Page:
Saturday, May 01, 2010

San Francisco International Film Festival 53 (SFIFF53) - Pianos and Pastures

The 53rd San Francisco International Film Festival screens April 22–May 6 at the Sundance Kabuki Cinemas, the historic Castro Theatre, the Landmark Clay and the Pacific Film Archive in Berkeley. For tickets and information, go to or call 925-866-9559.

Two of the highlights of the first week of the San Francisco International Film Festival have been documentaries.

PIANOMANIA (dirs. Robert Cibis, Lilian Franck, Austria/Germany, 2009, 93 minutes) is one of those documentaries that on paper sound interesting enough, but in the actual viewing, becomes a mind opening experience, or at least for the uninitiated.  Simply, it follows the work of Stefan Knüpfer, a technician and piano tuner for Steinway in Austria.  What follows though is a portrait of dedication, bordering on obsession, as he is works with some of the world's greatest pianists and is required to deconstruct the sound the instrument makes, both audibly and physically. The precision that some of the pianists require took me aback, though I should not have been surprised. The extent that the Steinway Company goes to fulfill the requests of these musicians is particularly incredible, to me at least.  But then, I have no concept of what the costs behind each of these instruments must be.  The drama hangs on the reputations of the artists, the concert halls, the recording companies, as well as Steinway itself as each instrument  is prepared for performance.  This was thoroughly engaging and surprisingly exciting!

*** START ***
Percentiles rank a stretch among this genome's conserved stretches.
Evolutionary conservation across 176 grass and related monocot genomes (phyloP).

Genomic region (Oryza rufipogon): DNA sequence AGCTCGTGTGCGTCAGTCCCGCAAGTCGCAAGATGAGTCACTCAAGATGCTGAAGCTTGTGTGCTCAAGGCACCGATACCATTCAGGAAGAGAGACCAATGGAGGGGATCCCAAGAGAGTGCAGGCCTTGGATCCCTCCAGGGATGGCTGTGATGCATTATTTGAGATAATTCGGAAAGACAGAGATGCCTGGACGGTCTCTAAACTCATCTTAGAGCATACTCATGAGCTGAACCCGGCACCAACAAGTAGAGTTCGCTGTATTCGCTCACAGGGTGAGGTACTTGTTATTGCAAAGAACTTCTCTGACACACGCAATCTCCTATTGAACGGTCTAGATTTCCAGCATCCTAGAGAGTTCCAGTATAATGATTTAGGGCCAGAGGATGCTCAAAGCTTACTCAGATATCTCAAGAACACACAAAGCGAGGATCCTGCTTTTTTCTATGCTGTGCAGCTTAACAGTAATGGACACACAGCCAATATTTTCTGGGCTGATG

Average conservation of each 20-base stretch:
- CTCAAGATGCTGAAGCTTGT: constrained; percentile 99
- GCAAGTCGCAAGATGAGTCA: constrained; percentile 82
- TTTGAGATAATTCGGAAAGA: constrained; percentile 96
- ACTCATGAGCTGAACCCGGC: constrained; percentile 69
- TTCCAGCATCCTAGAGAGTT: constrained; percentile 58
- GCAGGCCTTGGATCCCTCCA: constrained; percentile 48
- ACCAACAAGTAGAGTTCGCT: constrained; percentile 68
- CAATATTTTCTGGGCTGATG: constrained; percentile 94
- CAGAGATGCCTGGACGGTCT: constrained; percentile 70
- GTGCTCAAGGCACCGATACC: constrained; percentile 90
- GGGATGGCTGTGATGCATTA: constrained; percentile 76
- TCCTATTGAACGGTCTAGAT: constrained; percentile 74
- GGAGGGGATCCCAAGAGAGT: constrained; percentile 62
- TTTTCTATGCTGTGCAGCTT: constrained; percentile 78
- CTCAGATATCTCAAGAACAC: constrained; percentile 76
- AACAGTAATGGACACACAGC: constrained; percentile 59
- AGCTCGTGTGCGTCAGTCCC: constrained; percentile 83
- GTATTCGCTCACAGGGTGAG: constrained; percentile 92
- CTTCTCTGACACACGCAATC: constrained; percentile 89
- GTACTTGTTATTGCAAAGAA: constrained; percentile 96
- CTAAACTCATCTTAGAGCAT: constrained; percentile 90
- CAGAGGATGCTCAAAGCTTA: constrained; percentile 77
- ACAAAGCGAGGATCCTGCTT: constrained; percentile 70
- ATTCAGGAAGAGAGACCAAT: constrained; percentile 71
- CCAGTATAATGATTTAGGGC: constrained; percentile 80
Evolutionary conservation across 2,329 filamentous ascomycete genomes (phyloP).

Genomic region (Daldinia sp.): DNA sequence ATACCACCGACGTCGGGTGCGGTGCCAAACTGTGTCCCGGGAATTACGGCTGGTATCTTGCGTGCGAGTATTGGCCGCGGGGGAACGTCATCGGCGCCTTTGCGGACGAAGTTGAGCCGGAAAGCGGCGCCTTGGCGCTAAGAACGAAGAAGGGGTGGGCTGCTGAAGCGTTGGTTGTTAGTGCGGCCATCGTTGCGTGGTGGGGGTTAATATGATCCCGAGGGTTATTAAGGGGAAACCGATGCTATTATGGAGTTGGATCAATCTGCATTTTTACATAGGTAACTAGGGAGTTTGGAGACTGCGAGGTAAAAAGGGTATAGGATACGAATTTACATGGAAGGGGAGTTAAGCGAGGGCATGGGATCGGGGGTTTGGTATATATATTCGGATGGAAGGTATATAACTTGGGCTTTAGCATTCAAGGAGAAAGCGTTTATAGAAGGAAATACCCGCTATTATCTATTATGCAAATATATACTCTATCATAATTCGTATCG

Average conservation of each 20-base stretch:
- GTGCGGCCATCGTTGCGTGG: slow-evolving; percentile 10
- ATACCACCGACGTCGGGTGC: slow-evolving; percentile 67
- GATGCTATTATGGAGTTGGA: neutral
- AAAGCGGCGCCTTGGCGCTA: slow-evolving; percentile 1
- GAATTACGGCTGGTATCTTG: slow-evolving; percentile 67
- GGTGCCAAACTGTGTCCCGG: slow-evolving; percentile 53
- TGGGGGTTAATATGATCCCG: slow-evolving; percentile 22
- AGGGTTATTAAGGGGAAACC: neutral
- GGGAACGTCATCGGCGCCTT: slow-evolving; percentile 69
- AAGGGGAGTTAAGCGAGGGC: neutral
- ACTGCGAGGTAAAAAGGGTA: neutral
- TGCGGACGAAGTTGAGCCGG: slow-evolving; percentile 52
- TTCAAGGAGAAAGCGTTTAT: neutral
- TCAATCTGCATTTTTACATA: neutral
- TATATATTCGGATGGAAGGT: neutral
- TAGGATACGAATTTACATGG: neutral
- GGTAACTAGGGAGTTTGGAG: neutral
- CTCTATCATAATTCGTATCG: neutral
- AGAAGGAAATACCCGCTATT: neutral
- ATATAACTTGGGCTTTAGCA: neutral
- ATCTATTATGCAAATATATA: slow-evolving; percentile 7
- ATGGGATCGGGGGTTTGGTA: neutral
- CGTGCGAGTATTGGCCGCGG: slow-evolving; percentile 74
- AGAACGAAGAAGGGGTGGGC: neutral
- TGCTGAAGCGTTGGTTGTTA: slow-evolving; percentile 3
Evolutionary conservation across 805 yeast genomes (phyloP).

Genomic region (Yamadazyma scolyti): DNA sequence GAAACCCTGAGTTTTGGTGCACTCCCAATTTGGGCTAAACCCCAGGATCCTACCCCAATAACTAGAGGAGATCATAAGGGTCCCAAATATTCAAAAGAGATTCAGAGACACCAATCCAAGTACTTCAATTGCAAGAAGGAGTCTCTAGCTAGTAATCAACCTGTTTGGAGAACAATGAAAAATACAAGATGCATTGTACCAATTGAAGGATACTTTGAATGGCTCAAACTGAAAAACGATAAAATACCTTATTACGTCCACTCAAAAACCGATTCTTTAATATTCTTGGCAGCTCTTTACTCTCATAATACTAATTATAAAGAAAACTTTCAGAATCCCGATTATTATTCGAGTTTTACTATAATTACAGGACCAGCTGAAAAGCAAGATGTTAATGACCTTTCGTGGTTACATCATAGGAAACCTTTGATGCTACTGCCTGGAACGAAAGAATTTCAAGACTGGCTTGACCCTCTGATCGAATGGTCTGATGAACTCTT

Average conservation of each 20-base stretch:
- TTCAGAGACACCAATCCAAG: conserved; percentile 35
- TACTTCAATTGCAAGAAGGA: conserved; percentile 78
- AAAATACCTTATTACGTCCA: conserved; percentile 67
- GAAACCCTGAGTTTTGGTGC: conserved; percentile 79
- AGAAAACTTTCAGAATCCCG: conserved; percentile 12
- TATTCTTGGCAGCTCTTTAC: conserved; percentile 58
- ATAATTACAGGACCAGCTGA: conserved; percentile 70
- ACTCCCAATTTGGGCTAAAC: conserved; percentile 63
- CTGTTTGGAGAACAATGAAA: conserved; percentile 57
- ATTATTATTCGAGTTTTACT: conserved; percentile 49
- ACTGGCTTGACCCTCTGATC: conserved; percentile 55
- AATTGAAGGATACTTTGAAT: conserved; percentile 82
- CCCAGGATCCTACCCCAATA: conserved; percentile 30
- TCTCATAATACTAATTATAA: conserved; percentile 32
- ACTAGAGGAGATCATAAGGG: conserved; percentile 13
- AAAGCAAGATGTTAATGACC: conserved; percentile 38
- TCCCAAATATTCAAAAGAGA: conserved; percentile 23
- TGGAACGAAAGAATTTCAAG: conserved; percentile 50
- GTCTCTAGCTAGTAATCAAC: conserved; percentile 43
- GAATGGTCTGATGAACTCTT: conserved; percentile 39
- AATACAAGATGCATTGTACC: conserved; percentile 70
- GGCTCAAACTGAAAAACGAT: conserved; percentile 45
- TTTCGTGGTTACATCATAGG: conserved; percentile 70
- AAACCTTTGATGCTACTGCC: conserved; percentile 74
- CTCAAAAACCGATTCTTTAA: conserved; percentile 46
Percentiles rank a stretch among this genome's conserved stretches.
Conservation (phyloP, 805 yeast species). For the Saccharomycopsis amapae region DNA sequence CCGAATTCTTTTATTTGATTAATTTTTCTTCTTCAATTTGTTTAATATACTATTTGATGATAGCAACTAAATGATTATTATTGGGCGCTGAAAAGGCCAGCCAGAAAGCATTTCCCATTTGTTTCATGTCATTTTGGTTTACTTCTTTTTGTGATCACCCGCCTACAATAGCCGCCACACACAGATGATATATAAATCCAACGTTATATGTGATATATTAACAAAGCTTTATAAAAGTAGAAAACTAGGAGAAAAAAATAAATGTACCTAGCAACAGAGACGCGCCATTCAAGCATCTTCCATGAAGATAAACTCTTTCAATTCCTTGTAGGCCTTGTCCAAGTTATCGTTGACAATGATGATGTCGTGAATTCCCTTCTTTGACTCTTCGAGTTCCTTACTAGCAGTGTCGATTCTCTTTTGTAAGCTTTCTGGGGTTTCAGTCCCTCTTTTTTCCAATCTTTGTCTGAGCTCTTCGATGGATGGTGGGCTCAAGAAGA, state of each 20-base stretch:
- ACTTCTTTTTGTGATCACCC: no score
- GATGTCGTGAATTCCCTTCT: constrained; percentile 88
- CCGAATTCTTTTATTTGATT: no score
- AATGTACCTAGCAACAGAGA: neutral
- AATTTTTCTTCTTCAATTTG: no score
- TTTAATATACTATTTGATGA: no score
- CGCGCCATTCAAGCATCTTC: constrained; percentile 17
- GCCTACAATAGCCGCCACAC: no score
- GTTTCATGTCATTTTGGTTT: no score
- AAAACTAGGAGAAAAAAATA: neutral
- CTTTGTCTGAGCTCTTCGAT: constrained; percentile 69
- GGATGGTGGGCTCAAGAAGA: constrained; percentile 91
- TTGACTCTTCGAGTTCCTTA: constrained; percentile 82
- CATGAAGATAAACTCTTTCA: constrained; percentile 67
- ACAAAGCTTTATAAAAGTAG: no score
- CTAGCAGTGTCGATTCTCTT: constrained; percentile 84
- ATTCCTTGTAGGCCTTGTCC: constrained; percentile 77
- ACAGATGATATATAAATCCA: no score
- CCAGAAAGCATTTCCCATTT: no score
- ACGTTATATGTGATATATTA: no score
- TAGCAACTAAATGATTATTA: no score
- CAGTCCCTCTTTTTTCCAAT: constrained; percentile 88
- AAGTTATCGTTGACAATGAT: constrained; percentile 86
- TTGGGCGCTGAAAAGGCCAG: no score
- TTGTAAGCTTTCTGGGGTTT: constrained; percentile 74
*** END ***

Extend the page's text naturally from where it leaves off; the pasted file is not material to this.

On the meditative end of the scale, there is WAY OF NATURE (dir. Nina Hedenius, Sweden, 2008, 107 minutes), a pure documentary made for Swedish television depicting one year on a Swedish farm - without narration. That's right, there is no Oprah or David Attenborough (or, gawd help us, Sarah Palin!) telling you what you are seeing. There isn't even a musical score to punch up the drama.  The soundtrack is basically the clang of cowbells and baaing of sheep and goats. It is an extraordinary way to take a break and spend and hour and a half, observing Hedenius' idyllic portrait of what farming can be. I am sure that there can be some argument as to the "purity" of her unspoken narrative, as there is no mention of the hardships that are entailed in such an endeavor. However, in tone it is the anti-thesis to FOOD, Inc., while still being a compatriot of that film's message.

(My only reservation was that the video transfer that was projected at the Sundance Kabuki had some digital artifacts and over-scanning.)

Maxxxxx says re Pianomania: "Dooby dooby dooo-ooo!"
re Way of Nature: (quiet beak scratching)

You can contact Maxxxxx or myself here: JayCBird@AOL.COM

1 comment:

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